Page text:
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Comprehensive Handbook of Childhood Cancer and Sickle Cell DiseaseA Biopsychosocial Approach$
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Ronald T. Brown

Print publication date: 2006

Print ISBN-13: 9780195169850

Published to Oxford Scholarship Online: November 2020

DOI: 10.1093/oso/9780195169850.001.0001

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PRINTED FROM OXFORD SCHOLARSHIP ONLINE (oxford.universitypressscholarship.com). (c) Copyright Oxford University Press, 2021. All Rights Reserved. An individual user may print out a PDF of a single chapter of a monograph in OSO for personal use. date: 14 June 2021

Why a Comprehensive Handbook on Pediatric Psychosocial Oncology/Hematology

Why a Comprehensive Handbook on Pediatric Psychosocial Oncology/Hematology

Chapter:
(p.3) 1 Why a Comprehensive Handbook on Pediatric Psychosocial Oncology/Hematology
Source:
Comprehensive Handbook of Childhood Cancer and Sickle Cell Disease
Author(s):

Ronald T. Brown

Publisher:
Oxford University Press
DOI:10.1093/oso/9780195169850.003.0005

Over the past 25 to 30 years, monumental strides in national policy have been made in the management, treatment, and prevention of cancer. Rowland (2005) summarized these accomplishments, including legislation that provides for revenues and resources for research in cancer prevention and control. In addition, other pertinent policy issues have emerged from the Institute of Medicine, the National Cancer Institute, the Centers for Disease Control and Prevention, and the Lance Armstrong Foundation, all of which have served to increase the awareness of cancer, prevent the occurrence of cancer, and address cancer survivorship. Cancer policy issues have been models for increased resources and revenues for patient care, research, and quality-of-life enhancement. Nowhere is the success that we have had with policy more evident than in pediatric psychosocial oncology. The enormous advances in the prevention, medical treatment, medical management of late effects, and quality-of-life issues in children and adolescents surviving cancer have spawned a host of research in pediatric psychosocial oncology. These investigations likely surpass most research efforts for other chronic diseases. In fact, Bearison and Mulhern (1994) observed that there are more studies related to psychosocial oncology than perhaps there have been children with the disease. In my role as editor of the Journal of Pediatric Psychology, I conducted an informal survey of manuscripts; it indicated we process more submissions related to cancer than any other disease or chronic illness. Bearison and Mulhern also noted that psychological studies in the area of pediatric oncology have permeated most psychology and pediatric journals. Even the most dedicated scholar in psychosocial oncology and hematology has a difficult time keeping up with the everburgeoning literature body. Bearison and Mulhern published the last handbook on psychosocial issues in pediatric hematology/oncology in 1994. Since then, a proliferation of literature in the field has been concomitant with major developments in pediatric oncology, including increased use of chemotherapy, the evolution of bone marrow transplantation as a means of treating children and adolescents who have been refractory to chemotherapy and radiation therapy, and intensive investigation of survivorship and the late effects that many of these children endure.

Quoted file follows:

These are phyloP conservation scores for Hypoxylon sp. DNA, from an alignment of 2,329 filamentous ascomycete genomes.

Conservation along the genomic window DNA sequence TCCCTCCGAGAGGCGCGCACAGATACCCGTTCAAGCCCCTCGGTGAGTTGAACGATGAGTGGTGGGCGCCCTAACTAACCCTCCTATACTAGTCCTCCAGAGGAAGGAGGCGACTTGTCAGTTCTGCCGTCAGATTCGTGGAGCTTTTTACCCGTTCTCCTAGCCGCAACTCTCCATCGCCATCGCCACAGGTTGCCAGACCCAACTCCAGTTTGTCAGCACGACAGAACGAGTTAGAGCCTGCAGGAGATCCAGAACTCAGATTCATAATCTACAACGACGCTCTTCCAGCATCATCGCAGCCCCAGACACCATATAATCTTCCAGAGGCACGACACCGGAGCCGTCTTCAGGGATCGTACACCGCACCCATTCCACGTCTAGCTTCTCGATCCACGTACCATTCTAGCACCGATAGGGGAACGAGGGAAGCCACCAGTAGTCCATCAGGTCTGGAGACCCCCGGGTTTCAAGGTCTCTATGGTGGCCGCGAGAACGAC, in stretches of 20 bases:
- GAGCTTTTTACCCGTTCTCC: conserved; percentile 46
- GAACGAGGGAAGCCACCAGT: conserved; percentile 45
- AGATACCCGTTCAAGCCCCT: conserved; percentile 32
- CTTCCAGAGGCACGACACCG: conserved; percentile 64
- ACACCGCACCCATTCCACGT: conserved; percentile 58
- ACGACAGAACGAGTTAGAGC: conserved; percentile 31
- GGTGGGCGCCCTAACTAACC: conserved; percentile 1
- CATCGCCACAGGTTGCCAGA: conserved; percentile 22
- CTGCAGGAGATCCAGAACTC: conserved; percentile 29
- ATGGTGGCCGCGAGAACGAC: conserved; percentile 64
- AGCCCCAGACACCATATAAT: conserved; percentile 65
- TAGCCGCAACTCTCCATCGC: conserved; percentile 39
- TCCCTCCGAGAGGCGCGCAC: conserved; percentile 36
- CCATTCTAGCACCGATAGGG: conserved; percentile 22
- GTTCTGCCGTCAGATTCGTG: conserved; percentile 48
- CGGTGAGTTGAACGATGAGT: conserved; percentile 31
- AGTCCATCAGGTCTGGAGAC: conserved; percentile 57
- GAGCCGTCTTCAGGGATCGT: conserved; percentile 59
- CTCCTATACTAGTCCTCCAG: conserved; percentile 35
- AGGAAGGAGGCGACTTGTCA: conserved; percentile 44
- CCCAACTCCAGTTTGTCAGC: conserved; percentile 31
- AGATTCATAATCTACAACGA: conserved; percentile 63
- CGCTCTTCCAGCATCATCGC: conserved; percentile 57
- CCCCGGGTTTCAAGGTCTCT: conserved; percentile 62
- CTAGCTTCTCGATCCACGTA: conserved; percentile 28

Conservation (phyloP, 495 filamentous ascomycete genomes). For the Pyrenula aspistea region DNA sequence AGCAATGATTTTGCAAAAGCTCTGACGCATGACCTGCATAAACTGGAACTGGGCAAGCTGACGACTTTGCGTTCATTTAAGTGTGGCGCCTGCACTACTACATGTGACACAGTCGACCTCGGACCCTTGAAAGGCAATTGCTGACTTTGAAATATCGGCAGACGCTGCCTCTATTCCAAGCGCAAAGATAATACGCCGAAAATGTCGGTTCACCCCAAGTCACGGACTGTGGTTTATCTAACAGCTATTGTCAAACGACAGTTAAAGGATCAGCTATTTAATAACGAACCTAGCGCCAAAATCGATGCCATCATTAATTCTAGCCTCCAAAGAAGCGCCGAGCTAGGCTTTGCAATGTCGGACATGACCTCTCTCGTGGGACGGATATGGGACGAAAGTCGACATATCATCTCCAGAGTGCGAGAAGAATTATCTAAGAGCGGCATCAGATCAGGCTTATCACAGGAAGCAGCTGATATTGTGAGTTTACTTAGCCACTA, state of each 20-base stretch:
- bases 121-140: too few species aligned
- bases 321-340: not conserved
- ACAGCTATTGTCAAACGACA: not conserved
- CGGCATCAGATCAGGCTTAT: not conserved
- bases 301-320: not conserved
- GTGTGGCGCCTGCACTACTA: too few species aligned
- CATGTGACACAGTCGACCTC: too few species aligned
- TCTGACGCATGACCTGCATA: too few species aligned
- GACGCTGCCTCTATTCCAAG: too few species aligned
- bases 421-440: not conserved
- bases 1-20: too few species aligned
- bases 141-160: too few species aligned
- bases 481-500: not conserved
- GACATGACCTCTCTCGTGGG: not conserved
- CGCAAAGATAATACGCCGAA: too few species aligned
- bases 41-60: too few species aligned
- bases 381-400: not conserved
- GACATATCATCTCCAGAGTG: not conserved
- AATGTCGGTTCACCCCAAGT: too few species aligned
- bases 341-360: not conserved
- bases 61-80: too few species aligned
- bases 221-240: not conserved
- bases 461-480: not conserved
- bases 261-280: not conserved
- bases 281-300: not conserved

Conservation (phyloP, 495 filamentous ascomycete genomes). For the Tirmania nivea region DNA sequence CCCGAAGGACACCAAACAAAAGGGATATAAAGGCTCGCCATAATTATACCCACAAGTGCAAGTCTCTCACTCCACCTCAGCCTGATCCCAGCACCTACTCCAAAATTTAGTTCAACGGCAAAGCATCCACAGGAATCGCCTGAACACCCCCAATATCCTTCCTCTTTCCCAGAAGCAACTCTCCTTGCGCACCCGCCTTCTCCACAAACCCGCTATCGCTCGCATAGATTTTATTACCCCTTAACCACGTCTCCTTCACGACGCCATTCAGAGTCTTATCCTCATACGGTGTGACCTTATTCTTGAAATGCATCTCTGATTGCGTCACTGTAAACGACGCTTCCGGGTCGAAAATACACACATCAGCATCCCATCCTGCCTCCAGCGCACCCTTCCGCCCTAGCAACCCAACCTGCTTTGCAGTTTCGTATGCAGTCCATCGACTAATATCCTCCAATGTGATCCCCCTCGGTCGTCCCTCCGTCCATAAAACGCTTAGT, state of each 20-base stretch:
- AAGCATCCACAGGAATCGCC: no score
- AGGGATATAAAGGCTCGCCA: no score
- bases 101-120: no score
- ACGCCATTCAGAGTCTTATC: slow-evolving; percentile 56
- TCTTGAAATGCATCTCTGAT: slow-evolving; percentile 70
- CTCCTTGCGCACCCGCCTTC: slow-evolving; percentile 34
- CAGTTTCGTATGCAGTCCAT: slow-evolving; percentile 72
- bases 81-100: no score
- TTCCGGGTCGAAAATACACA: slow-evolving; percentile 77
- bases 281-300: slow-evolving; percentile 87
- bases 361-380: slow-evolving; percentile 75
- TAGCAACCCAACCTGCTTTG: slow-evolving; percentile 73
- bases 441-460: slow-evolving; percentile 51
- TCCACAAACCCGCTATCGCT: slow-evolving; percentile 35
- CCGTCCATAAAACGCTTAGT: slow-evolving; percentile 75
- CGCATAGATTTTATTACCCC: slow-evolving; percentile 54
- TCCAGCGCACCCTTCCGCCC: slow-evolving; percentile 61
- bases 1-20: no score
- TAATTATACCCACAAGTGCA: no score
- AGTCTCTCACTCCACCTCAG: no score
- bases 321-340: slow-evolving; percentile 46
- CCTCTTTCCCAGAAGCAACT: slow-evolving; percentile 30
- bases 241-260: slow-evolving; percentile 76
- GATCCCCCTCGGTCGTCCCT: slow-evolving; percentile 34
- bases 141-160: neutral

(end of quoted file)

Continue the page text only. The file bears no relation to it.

Keywords:   bone tumors, cancer diagnosis, end-of-life decisions, funding for training, leukemia, neuroblastoma, palliative care, radiation therapy (RT), surgery

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